WASHINGTON -- Defense Secretary Dick Cheney ordered the withdrawal of 40,000 troops from Europe over the next 12 months in what will be the largest single U.S. troop cut in Europe since 1948, the Pentagon announced Wednesday.
Cheney's action was taken in anticipation of a successful conclusion of an agreement with the Soviet Union by the end of the year on reducing conventional forces in Europe.
'We have to begin the drawdown now to respond in an orderly way to changing security requirements and declining defense budgets,' Cheney said.
Cheney directed Gen. Colin Powell, chairman of the Joint Chiefs of Staff, to reduce the number of U.S. forces in Europe by 40,000 during fiscal 1991, which begins Monday and ends Sept. 30, 1991.
Steve Lofgren, a historian at the Army's Center of Military History, said the 40,000 troop cut would be the largest single U.S. military withdrawal from Western Europe since 1948, when American troop strength settled at slightly more than 80,000 following the end of World War II.
The Pentagon said the United States has about 330,000 military personnel in Western Europe and surrounding waters. This includes about 215,000 Army, 85,000 Air Force, 30,000 Navy and 3,700 Marine personnel, though many of the sailors at sea have been sent into Middle East waters.
'Over the coming year, the U.S. Army will reduce its presence in Europe by 30,000 and the U.S. Air Force by 10,000,' the Pentagon said.
'Although the personnel drawdown will begin in October, no units will be deactivated before Jan. 1, 1991, to allow the affected units planning time and to avoid placing excessive strain on the logistics system,' it added.
Details on specific units and timetables for withdrawal will be announced by the headquarters of U.S. Army-Europe and U.S. Air Force- Europe as decisions are made, the Pentagon said.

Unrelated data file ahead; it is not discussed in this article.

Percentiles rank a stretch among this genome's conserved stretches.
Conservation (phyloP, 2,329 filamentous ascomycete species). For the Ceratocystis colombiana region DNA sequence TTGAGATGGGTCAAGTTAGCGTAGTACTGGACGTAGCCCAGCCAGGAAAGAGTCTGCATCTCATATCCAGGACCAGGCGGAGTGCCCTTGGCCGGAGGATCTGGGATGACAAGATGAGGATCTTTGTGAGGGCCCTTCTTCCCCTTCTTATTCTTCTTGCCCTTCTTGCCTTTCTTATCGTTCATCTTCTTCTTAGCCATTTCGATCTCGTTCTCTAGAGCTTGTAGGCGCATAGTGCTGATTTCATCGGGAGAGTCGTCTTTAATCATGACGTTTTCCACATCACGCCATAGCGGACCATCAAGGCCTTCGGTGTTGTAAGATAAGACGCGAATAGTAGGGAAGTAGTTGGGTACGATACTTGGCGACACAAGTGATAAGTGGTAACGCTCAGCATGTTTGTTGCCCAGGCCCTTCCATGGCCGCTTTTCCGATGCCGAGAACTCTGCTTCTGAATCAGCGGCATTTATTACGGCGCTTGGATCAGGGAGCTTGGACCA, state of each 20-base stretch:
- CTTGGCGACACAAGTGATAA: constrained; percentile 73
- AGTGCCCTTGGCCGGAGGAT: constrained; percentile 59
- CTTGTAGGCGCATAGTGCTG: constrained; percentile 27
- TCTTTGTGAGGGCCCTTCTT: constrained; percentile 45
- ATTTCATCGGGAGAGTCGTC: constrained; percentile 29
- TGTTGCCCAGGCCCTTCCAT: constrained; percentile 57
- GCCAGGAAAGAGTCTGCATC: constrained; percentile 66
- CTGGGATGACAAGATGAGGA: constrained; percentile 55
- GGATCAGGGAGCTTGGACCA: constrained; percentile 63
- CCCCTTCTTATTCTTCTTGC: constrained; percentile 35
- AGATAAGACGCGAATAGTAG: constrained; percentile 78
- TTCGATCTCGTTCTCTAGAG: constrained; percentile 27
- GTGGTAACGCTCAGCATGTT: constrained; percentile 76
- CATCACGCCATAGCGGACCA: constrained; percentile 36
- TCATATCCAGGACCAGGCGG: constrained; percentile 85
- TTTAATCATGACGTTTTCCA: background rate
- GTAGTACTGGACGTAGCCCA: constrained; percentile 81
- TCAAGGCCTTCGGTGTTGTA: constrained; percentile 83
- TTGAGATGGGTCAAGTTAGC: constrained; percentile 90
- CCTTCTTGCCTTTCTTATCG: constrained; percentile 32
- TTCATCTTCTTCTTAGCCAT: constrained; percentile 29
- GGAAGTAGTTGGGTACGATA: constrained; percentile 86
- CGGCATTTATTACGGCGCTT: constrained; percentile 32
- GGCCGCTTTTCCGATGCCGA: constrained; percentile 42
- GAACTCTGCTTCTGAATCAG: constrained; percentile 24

'Military units normally require three to four months to close down, once a deactivation order is given,' the Pentagon said. 'By taking these anticipatory steps, the reductions can be spread throughout the entire 1991 fiscal year, instead of waiting for an agreement to be signed and compressing the reductions into a fraction of a year.'
U.S. and Soviet negotiators at the Conventional Forces in Europe, or CFE, talks in Vienna are working on a proposal to reduce the number of troops to 195,000 each in Central Europe. The United States would be able to maintain an additional 30,000 outside the central region, such as in Britain.
President Bush's proposed budget for fiscal 1991, which begins Oct. 1, called for trimming the ranks of the 2.1 million U.S. troops by 38, 000, but it did not specify where the forces would be reduced.
A Pentagon spokesman said these 40,000 to be withdrawn from Europe are 'part of the effort to reduce (total military) end-strength by 40,000 in fiscal 1991.'